Before Michael Bay's adaptation of the Transformers to the big screen in 2007, the Transformers were perhaps best known as action figures and cartoon characters. Much of the back story of the Transformers, however, must be credited to Marvel Comics, whose editorial department, especially writers Bob Budiansky and Simon Furman, turned what could have been forgettable robot action figures into compelling characters fighting for the very survival of the universe itself. Ten issues in particular from the 1980s Marvel Comics Transformers series prove that the Transformers are more than just a child's playthings. Here is a listing of what I consider to be the greatest Marvel Transformers comics of all time.
10. Transformers #67: "Rhythms of Darkness" - This issue is controversial as some fans of Transformer comics feel this story is weak. But issue 67 of Marvel Comics' Transformers series is significant for introducing Galvatron, the future leader of the Decepticons, who plays a key role in the series until its end. This story of a small Autobot resistance against the overwhelming odds of the genocidal Decepticons is also reminiscent of classic comic book stories such as "Days of Future Past" from Uncanny X-Men issues 141–142.
9. Transformers #79: "The Last Autobot" - The Sunbow Transformers cartoon series quickly forgot characters after their accompanying toy had been discontinued, but this focus on Fortress Maximus' battle against Galvatron exemplifies the Marvel Comics' series tendency to continue focusing on the best Transformers characters even after they had no figure on the market. Spike Witwicky comes to terms with his calling as earth's defender while human refugees on Cybertron discover the planet's last hope.
8. Transformers #7: "Warrior School" - One of the things Bob Budiansky did best in his early work on the Transformers comic series was to take characters that were largely forgettable on the television screen and make them star players in the comic book. Autobot medic Ratchet shines in this issue far greater than he ever did in the Transformers animated show as he stands against alone the mighty Decepticon leader Megatron and must fight a losing battle for the restoration of the Autobots.
7. Transformers #17: "Return to Cybertron Part I" - Hasbro saw the early Marvel Comics' Transformers issues mainly as a vehicle for advertising the new Transformers figures on the market, which shows in the large amount of characters introduced in each early issue with little to no character development. Many new characters like Autobot communicator Blaster and Autobot scientist Perceptor are indeed introduced in this issue. But the character development and plot are also strong in this story, perhaps the single best Transformers comic issue from writer Bob Budiansky. Faced with impossible odds on the Decepticon-controlled Cybertron, Blaster and the Autobot resistance put up a valiant fight and discover that Optimus Prime did survive his trip into space.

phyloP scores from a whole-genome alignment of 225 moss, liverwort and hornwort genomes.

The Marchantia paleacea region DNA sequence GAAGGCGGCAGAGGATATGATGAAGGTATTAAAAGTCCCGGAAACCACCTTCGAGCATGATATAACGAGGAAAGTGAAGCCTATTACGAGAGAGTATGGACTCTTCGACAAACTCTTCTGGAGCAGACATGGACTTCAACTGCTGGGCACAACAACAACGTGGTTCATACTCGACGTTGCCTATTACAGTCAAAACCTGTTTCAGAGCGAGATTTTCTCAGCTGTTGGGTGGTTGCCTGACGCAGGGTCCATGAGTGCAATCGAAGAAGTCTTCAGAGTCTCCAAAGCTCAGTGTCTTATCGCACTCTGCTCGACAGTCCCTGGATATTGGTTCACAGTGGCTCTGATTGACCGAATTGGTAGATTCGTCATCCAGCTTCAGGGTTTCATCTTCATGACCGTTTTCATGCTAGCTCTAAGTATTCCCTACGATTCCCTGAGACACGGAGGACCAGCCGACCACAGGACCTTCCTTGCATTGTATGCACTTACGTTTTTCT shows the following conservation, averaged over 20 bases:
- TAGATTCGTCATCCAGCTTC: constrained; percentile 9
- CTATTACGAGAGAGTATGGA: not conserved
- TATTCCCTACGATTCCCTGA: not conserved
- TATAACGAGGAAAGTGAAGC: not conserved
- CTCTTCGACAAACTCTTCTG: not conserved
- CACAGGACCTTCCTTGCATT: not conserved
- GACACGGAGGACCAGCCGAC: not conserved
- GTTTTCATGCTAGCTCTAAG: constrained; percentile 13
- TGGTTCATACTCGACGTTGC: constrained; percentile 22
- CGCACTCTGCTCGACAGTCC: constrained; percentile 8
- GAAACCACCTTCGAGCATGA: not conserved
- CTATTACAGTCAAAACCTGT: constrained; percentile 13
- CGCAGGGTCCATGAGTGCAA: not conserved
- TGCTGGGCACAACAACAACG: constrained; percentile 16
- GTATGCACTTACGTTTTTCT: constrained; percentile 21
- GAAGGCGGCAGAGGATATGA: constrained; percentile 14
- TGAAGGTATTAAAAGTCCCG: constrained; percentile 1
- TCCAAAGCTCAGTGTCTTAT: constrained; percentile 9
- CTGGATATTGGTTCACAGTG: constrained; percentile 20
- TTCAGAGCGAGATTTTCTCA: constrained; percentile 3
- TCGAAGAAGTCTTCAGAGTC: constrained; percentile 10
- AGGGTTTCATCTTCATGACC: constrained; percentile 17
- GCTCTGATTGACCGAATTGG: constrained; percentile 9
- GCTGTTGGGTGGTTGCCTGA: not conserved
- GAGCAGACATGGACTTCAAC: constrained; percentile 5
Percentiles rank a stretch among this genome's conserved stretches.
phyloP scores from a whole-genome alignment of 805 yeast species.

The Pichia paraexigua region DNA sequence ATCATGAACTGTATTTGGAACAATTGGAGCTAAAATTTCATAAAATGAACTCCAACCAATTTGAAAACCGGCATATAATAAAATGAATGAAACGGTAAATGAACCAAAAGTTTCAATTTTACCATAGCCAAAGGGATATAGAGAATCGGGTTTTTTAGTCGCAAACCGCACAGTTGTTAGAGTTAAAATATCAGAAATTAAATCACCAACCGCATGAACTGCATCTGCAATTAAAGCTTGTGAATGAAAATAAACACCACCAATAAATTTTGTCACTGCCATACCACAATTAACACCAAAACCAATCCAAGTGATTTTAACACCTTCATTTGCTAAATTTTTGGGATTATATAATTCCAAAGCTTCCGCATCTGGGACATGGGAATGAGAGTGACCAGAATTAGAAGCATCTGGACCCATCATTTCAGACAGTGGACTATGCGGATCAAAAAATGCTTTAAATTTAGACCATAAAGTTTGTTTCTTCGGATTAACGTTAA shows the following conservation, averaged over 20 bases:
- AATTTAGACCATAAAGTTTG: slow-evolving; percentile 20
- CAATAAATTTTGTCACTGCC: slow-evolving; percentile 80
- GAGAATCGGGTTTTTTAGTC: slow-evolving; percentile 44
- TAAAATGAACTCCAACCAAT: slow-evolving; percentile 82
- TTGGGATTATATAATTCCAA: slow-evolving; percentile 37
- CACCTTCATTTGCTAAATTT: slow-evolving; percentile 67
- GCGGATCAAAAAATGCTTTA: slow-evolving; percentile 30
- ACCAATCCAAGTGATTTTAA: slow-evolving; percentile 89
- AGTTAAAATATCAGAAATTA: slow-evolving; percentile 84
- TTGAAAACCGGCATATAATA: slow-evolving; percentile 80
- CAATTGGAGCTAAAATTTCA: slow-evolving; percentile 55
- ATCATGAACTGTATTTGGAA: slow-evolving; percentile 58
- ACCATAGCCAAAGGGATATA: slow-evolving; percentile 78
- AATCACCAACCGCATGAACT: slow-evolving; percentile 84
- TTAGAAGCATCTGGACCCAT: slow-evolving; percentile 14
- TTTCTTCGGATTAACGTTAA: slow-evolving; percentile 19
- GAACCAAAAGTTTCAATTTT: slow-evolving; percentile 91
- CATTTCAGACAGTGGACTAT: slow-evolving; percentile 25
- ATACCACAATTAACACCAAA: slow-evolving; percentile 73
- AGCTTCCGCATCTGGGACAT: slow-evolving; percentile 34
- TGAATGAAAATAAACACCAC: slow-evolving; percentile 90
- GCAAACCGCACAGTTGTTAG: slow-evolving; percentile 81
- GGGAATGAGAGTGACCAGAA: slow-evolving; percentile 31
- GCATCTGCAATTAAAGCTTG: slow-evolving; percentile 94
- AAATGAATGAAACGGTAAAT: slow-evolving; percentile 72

6. Transformers #70: "The Price of Life!" - Grimlock's fatherly concern for his Dinobots is on display as he travels to the planet Hydrus-4 and overcomes all odds to bring his warriors back to life. Optimus Prime must also deal with the threat of an enemy who is also his friend and work to keep his crew from deciding to mutiny on the eve of their surrender to the Decepticons. This issue exhibits some of writer Simon Furman's best character development in all of his work on Transformer comics.
5. Transformers #76: "Still Life!" - Dinobot Commander Grimlock spent much of the Marvel Comics' series as a brutish oaf, but writer Simon Furman brings the character more in line with his more complex toy biography in this issue. As Cybertron falls apart around the Autobots and Decepticons, Grimlock proves why he is worthy to be leader of the Autobots as he and his Dinobots face an ancient foe.
4. Transformers #61: "Primal Scream" - Until issue 61 of Marvel Comics' Transformers series, the Transformers had no well-written or complete origin story. Writer Simon Furman takes the best elements of the Transformers mythos and weaves it into a tale of a war between the gods Unicron and Primus for the preservation of the universe, a war in which the Transformers are destined to play a major part. There would not be a Unicron Transformers action figures until almost a decade and a half after this issue was published, but Unicron's background was solidified here.
3. Transformers #74: "The Void" - The fragile Autobot-Decepticon alliance against Unicron is formalized in this issue, which also features some of the most significant character development of Optimus Prime and Scorponok as they contemplate the coming war against their common foe. Scorponok, a character with almost no personality in the Sunbow cartoon, is shown to be a complex figure who seeks the best for his race.
2. Transformers #75: "On the Edge of Extinction - Unicron attacks in this climax of the Marvel Comics' series. In addition to providing a more coherent reason for attacking Cybertron than the animated movie, the noble death of Scorponok, the courage of the human Neo-Knights, and Optimus Prime's crushing blow to the ancient foe of his race makes this issue a must read.
1. Transformers #71
: "Surrender!" - the day we never thought we'd see arrives as Optimus Prime surrenders to the Scorponok-led Decepticons. Beginning with a flashback to Prime's refusal to surrender millions of years earlier, his surrender in order to unite the Transformers against Unicron reveals the desperation of the hour. The issue also features an increasingly conflicted Scorponok, torn between his desire for conquest and his desire to preserve the Transformers race. This issue features the best character development and plot advancement of all the issues of the Marvel Comics' Transformers series. It is a stirring example of why the Transformers have transcended action figure status and have become a pop culture